Readers Write In #171: Tigertail (Netflix): A slow-burn portrait of the harsh realities of the American Dream!

Posted on May 7, 2020

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(by Vivaciously Yours)

Tigertail introduces us to a little boy Pin-Jui running through green pastures in the 1950’s Taiwan ruled by the Chinese Nationalist Party, Kuomintang. Pin-Jui lives with his grandmother in the countryside while his mother looks for a job in the city, and occasionally has to hide in the cupboards from soldiers looking for dissidents. In the present day, we are shown an old man(an amazing Tzi Ma) living in the US, divorced and has an estranged relationship with his adult daughter Angela. The movie moves back and forth spanning more than a half-a century, creating an intimate viewing experience that helps us understand the events that sent this man looking for opportunities in a foreign land, his compromises in life in getting there, and the many many regrets and memories behind the grim and stoic man.

Young Pin-Jui works at the sugar factory with his mother. The romance between Pin-Jui and his childhood friend turned love, Yuan(Yo-Hsing Fang) is so fresh and endearing- dancing, dating, singing the Otis Redding song by the lake with moody redlight and ‘Moonlight’. We witness the growing affinity that Pin-Jui has towards the American Culture and he sees marrying his boss’s daughter, a naive, soft ZhenZhen(Kunjue Li) as a ticket to his American dream. The film’s heartbreaking and beautifully shot scene is when Pin-Jui leaves town with his newly wedded wife unannounced to Yuan, spots her through the rain drenched window of his taxi. To his dismay, America in the 70’s is nothing like what Pin-Jui imagines, he and his wife have nothing in common and they slowly drift apart.

Where Tigertail succeeds is the portrayal of the experience of the first-generation Asian Immigrants. Director Yang stays clear of stereo-types, and shows us how immigrants who are forced to start a new life in a foreign soil, suppress their culture inorder to assimilate. And how the consequences of the choice they make to live the American dream overshadows their children. Their children fail to identify with their roots, they feel every bit an American themselves, but are perceived as outsiders by their peers. The montage of Pin-Jui opening and closing the shutter of his store communicates so much more than the years rolling- we see him as an employee, then the store owner: clearly shows the American Dream becoming a reality all the while portraying his life so painfully repetitive, a life purely lived through labor. It could be any immigrant’s story, and yet its Pin-Jui’s.

Pin-Jui’s daughter Angela is so distant and frustrated at him for his coldness, his lack of sympathy and they share nothing in common. But what we actually see is how similar their lives are- Both father and daughter are living a lonely life, almost numb about their being, they both are shown doing dishes at the same time but living under a different roof. Angela’s boyfriend leaves her, similar to how her mom left her dad and the best moment between the two is when both are shown seated on a dining table side-side in silence sipping tea, internally both are living in solitude totally broken and more similar to each other than they could even fathom.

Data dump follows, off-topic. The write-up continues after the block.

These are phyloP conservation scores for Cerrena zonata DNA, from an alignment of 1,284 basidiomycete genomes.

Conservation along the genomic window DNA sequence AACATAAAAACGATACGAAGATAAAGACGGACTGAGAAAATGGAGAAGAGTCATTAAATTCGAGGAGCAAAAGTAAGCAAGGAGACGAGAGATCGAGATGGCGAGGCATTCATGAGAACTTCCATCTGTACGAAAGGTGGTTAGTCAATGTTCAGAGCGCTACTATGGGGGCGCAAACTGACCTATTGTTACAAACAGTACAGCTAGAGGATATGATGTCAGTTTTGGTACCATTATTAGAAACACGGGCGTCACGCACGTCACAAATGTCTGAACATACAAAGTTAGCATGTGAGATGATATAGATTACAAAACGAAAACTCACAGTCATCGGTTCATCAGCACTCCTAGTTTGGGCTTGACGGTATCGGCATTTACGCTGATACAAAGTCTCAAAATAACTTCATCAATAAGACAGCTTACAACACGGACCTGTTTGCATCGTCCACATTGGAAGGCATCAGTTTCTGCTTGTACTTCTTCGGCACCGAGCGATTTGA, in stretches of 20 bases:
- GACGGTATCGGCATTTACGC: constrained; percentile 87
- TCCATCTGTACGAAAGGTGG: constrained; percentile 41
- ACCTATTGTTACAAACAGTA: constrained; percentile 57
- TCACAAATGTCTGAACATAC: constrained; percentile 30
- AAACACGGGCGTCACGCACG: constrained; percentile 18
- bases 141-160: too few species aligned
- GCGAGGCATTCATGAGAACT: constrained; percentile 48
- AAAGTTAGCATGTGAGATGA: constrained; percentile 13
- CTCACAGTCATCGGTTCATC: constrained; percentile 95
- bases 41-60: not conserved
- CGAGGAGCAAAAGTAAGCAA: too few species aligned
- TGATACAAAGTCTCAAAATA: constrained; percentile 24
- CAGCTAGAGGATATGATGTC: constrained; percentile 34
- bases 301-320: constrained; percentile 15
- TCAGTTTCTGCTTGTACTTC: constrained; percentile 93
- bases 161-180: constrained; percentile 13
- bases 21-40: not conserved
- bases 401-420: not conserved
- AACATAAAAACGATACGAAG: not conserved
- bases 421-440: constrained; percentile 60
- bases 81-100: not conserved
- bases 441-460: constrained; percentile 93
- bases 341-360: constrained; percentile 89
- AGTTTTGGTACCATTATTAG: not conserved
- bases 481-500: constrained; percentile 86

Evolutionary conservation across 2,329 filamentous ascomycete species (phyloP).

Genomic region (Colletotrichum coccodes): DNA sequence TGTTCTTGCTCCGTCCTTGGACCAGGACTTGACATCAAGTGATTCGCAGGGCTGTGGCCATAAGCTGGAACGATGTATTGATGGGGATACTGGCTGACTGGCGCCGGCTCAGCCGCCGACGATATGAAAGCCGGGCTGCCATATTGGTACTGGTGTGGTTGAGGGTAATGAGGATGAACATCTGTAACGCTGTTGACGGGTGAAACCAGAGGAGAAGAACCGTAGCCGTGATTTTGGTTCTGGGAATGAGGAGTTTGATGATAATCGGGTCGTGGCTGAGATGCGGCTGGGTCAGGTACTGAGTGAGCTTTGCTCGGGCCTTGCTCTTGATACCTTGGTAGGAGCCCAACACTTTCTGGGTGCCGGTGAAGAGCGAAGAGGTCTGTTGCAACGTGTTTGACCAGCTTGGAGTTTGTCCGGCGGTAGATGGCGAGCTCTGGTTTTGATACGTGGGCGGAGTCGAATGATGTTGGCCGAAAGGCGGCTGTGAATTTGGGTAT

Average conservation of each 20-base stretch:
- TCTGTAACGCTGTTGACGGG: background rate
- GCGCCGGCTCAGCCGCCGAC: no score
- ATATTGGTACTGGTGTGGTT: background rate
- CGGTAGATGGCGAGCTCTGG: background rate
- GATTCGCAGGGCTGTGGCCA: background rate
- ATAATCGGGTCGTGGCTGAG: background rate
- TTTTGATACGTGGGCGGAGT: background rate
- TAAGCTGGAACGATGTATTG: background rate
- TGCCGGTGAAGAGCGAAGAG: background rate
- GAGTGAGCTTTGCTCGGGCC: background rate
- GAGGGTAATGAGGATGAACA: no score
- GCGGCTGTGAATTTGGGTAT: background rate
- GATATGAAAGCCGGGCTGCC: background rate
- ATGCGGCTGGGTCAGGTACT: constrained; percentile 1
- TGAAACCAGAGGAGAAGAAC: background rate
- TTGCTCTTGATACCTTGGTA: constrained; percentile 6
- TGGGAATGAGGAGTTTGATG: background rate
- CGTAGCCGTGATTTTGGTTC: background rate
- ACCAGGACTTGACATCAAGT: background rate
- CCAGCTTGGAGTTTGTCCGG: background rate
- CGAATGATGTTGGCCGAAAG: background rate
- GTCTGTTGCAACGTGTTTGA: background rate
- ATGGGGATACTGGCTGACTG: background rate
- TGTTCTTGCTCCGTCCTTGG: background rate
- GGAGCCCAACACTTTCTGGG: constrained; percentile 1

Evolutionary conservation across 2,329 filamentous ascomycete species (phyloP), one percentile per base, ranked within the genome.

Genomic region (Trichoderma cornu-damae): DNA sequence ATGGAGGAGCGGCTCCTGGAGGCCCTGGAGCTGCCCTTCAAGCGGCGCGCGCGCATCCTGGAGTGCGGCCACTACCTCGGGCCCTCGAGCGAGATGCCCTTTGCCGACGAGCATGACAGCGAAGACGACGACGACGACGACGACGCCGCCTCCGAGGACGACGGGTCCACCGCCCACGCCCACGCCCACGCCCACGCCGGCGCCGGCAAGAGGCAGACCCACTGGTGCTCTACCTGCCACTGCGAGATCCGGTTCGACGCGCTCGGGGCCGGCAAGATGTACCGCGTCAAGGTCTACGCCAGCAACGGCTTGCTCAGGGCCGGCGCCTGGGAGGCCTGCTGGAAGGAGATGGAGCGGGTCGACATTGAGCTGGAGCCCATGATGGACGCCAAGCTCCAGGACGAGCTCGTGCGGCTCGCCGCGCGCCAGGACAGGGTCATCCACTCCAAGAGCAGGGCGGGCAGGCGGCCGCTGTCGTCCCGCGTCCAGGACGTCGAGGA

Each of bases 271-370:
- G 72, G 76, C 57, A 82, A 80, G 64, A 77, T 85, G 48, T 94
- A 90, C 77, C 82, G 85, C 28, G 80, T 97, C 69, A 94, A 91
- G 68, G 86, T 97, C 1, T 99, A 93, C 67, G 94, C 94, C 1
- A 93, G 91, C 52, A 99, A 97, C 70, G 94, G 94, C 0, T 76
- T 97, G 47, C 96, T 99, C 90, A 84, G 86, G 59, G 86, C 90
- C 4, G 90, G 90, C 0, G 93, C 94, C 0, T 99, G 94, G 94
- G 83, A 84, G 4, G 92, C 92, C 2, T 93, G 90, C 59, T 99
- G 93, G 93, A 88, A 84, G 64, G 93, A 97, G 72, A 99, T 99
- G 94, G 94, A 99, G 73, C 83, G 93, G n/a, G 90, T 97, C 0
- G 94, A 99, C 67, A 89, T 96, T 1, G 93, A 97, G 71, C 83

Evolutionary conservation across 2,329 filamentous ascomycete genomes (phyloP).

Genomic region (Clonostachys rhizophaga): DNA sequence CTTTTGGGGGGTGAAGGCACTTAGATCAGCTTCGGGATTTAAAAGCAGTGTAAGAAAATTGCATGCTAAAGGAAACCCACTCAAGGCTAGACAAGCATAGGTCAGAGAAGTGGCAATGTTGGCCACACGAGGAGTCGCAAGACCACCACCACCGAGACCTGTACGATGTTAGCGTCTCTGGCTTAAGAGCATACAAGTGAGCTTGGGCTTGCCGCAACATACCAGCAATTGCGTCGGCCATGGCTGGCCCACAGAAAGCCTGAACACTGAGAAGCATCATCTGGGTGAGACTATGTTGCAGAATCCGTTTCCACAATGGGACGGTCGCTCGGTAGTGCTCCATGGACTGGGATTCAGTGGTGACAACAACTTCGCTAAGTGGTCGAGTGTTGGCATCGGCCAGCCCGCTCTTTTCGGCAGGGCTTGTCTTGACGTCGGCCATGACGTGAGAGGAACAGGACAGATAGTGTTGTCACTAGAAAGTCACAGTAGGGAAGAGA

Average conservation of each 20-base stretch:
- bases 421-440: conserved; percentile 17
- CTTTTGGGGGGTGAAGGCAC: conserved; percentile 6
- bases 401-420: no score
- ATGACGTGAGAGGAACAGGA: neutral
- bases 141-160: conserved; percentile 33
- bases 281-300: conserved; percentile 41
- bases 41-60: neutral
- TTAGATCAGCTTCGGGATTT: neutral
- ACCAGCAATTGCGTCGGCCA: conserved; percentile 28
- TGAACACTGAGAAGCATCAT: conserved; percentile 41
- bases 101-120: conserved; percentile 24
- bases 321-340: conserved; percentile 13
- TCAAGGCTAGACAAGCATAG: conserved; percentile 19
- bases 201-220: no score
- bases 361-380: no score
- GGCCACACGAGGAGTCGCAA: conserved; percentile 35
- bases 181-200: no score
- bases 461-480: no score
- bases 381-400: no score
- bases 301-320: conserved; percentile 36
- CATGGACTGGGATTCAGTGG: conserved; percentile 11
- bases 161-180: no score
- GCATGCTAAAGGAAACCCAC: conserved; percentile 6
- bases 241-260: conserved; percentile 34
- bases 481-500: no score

What Hollywood is used to showcasing is the tiger mom mentality, or the generational divide over how the young are too quick to assimilate American culture. But what Yang shows is how little the children know their parent’s past, or their culture and their compromises. Angela finds her father aloof and intimidating, but she has no clue of the young and charismatic dad, his suppressed feelings as an immigrant and how he is torn between two worlds, and is unsure of what he should call his ‘Home’. The past is shown in vibrant colors, and the present is shown very drab, effectively capturing the brutal reality of how he is split between two worlds. The young Pin-Jui’s grandmother tells him, “Don’t cry, crying solves nothing. Never let anyone see you cry”. Little does he know how this one lesson affects everyone around him and his life. Ma as the older Pin-Jui is excellent, showing even the tiniest expression seep through. His character arc shows loss, grief in a man who has been taught to contain his emotions. From the organic way in which he reaches out to present-day Yang and the first smile he is shown to have in decades when they meet after several decades, Ma just shows us how once a romantic guy turned into a stone-faced cynic so naturally.

My favorite part was the final scene, when Pin-Jui and Angela visit their hometown in Taiwan, and we are shown through the window of the house, Pin-Jui crying, a man who is forever tied to his past, finally making his peace and also makes amends with his daughter. I couldn’t help but stop and realize, as an immigrant, no matter how much we miss our past, how much emotion we have towards our past and our home, how much ever we wish we can reset the clock and go back in time, we just can’t. While opening up to his daughter about his past, we understand that he isn’t lonely because he has no one to talk to, but because he has lost a part of himself in all that he has sacrificed while achieving his dream.